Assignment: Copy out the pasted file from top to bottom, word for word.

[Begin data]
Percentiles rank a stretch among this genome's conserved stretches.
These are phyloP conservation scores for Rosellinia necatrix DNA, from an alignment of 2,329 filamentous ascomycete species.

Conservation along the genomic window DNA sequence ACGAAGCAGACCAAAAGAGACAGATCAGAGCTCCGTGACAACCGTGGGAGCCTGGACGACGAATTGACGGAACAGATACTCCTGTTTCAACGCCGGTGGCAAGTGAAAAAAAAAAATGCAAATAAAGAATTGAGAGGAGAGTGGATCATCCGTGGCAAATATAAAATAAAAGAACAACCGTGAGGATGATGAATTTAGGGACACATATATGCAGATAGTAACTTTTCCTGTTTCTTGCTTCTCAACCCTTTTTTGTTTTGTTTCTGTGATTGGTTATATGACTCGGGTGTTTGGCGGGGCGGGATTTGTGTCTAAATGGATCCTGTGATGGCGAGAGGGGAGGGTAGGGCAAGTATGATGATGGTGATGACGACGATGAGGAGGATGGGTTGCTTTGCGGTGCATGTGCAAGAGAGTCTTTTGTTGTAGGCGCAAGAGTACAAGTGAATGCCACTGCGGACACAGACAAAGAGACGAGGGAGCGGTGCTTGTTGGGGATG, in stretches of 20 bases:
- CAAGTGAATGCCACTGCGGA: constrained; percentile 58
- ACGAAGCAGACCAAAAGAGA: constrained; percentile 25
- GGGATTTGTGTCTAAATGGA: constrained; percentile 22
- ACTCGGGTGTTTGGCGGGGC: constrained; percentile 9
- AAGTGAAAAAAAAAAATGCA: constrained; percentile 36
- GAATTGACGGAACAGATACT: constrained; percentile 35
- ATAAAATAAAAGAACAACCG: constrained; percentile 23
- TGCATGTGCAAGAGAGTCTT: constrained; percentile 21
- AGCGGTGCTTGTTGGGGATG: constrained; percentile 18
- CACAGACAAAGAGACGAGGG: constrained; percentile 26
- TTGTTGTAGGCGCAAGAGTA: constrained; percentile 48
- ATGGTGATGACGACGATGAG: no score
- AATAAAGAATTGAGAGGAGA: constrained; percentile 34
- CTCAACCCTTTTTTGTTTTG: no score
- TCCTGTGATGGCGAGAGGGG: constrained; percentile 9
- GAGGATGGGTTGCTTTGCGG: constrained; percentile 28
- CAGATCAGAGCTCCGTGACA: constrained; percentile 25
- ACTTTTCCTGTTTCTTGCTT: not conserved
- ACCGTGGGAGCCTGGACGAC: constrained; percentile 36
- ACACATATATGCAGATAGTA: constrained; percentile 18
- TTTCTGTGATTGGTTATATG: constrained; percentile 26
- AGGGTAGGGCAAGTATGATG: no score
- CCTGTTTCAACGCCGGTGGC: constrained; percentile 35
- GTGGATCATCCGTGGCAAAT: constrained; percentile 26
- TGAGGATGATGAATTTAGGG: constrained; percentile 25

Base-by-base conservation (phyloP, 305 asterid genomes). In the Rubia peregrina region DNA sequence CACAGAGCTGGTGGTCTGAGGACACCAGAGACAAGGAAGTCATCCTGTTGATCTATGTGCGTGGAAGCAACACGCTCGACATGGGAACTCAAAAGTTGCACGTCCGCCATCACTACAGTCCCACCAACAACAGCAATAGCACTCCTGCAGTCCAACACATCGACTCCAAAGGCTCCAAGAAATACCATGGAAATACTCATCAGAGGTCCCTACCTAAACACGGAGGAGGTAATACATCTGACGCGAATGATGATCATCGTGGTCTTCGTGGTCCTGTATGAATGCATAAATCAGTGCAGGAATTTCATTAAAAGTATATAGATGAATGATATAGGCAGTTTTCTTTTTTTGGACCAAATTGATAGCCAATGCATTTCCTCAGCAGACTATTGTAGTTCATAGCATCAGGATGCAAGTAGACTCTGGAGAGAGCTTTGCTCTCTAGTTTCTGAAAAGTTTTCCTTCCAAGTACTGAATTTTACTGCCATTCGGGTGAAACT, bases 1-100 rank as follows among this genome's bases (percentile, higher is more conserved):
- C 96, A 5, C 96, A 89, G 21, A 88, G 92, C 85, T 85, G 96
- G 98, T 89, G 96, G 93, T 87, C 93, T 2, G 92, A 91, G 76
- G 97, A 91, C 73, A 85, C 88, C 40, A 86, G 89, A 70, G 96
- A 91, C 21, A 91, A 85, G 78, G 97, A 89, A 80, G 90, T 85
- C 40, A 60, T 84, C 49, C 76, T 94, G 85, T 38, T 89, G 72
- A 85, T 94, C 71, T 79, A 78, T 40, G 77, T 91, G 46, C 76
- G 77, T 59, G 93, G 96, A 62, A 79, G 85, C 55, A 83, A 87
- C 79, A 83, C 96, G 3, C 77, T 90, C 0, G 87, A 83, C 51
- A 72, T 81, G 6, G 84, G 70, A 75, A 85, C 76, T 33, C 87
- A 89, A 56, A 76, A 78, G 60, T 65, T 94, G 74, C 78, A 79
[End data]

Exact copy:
Percentiles rank a stretch among this genome's conserved stretches.
These are phyloP conservation scores for Rosellinia necatrix DNA, from an alignment of 2,329 filamentous ascomycete species.

Conservation along the genomic window DNA sequence ACGAAGCAGACCAAAAGAGACAGATCAGAGCTCCGTGACAACCGTGGGAGCCTGGACGACGAATTGACGGAACAGATACTCCTGTTTCAACGCCGGTGGCAAGTGAAAAAAAAAAATGCAAATAAAGAATTGAGAGGAGAGTGGATCATCCGTGGCAAATATAAAATAAAAGAACAACCGTGAGGATGATGAATTTAGGGACACATATATGCAGATAGTAACTTTTCCTGTTTCTTGCTTCTCAACCCTTTTTTGTTTTGTTTCTGTGATTGGTTATATGACTCGGGTGTTTGGCGGGGCGGGATTTGTGTCTAAATGGATCCTGTGATGGCGAGAGGGGAGGGTAGGGCAAGTATGATGATGGTGATGACGACGATGAGGAGGATGGGTTGCTTTGCGGTGCATGTGCAAGAGAGTCTTTTGTTGTAGGCGCAAGAGTACAAGTGAATGCCACTGCGGACACAGACAAAGAGACGAGGGAGCGGTGCTTGTTGGGGATG, in stretches of 20 bases:
- CAAGTGAATGCCACTGCGGA: constrained; percentile 58
- ACGAAGCAGACCAAAAGAGA: constrained; percentile 25
- GGGATTTGTGTCTAAATGGA: constrained; percentile 22
- ACTCGGGTGTTTGGCGGGGC: constrained; percentile 9
- AAGTGAAAAAAAAAAATGCA: constrained; percentile 36
- GAATTGACGGAACAGATACT: constrained; percentile 35
- ATAAAATAAAAGAACAACCG: constrained; percentile 23
- TGCATGTGCAAGAGAGTCTT: constrained; percentile 21
- AGCGGTGCTTGTTGGGGATG: constrained; percentile 18
- CACAGACAAAGAGACGAGGG: constrained; percentile 26
- TTGTTGTAGGCGCAAGAGTA: constrained; percentile 48
- ATGGTGATGACGACGATGAG: no score
- AATAAAGAATTGAGAGGAGA: constrained; percentile 34
- CTCAACCCTTTTTTGTTTTG: no score
- TCCTGTGATGGCGAGAGGGG: constrained; percentile 9
- GAGGATGGGTTGCTTTGCGG: constrained; percentile 28
- CAGATCAGAGCTCCGTGACA: constrained; percentile 25
- ACTTTTCCTGTTTCTTGCTT: not conserved
- ACCGTGGGAGCCTGGACGAC: constrained; percentile 36
- ACACATATATGCAGATAGTA: constrained; percentile 18
- TTTCTGTGATTGGTTATATG: constrained; percentile 26
- AGGGTAGGGCAAGTATGATG: no score
- CCTGTTTCAACGCCGGTGGC: constrained; percentile 35
- GTGGATCATCCGTGGCAAAT: constrained; percentile 26
- TGAGGATGATGAATTTAGGG: constrained; percentile 25

Base-by-base conservation (phyloP, 305 asterid genomes). In the Rubia peregrina region DNA sequence CACAGAGCTGGTGGTCTGAGGACACCAGAGACAAGGAAGTCATCCTGTTGATCTATGTGCGTGGAAGCAACACGCTCGACATGGGAACTCAAAAGTTGCACGTCCGCCATCACTACAGTCCCACCAACAACAGCAATAGCACTCCTGCAGTCCAACACATCGACTCCAAAGGCTCCAAGAAATACCATGGAAATACTCATCAGAGGTCCCTACCTAAACACGGAGGAGGTAATACATCTGACGCGAATGATGATCATCGTGGTCTTCGTGGTCCTGTATGAATGCATAAATCAGTGCAGGAATTTCATTAAAAGTATATAGATGAATGATATAGGCAGTTTTCTTTTTTTGGACCAAATTGATAGCCAATGCATTTCCTCAGCAGACTATTGTAGTTCATAGCATCAGGATGCAAGTAGACTCTGGAGAGAGCTTTGCTCTCTAGTTTCTGAAAAGTTTTCCTTCCAAGTACTGAATTTTACTGCCATTCGGGTGAAACT, bases 1-100 rank as follows among this genome's bases (percentile, higher is more conserved):
- C 96, A 5, C 96, A 89, G 21, A 88, G 92, C 85, T 85, G 96
- G 98, T 89, G 96, G 93, T 87, C 93, T 2, G 92, A 91, G 76
- G 97, A 91, C 73, A 85, C 88, C 40, A 86, G 89, A 70, G 96
- A 91, C 21, A 91, A 85, G 78, G 97, A 89, A 80, G 90, T 85
- C 40, A 60, T 84, C 49, C 76, T 94, G 85, T 38, T 89, G 72
- A 85, T 94, C 71, T 79, A 78, T 40, G 77, T 91, G 46, C 76
- G 77, T 59, G 93, G 96, A 62, A 79, G 85, C 55, A 83, A 87
- C 79, A 83, C 96, G 3, C 77, T 90, C 0, G 87, A 83, C 51
- A 72, T 81, G 6, G 84, G 70, A 75, A 85, C 76, T 33, C 87
- A 89, A 56, A 76, A 78, G 60, T 65, T 94, G 74, C 78, A 79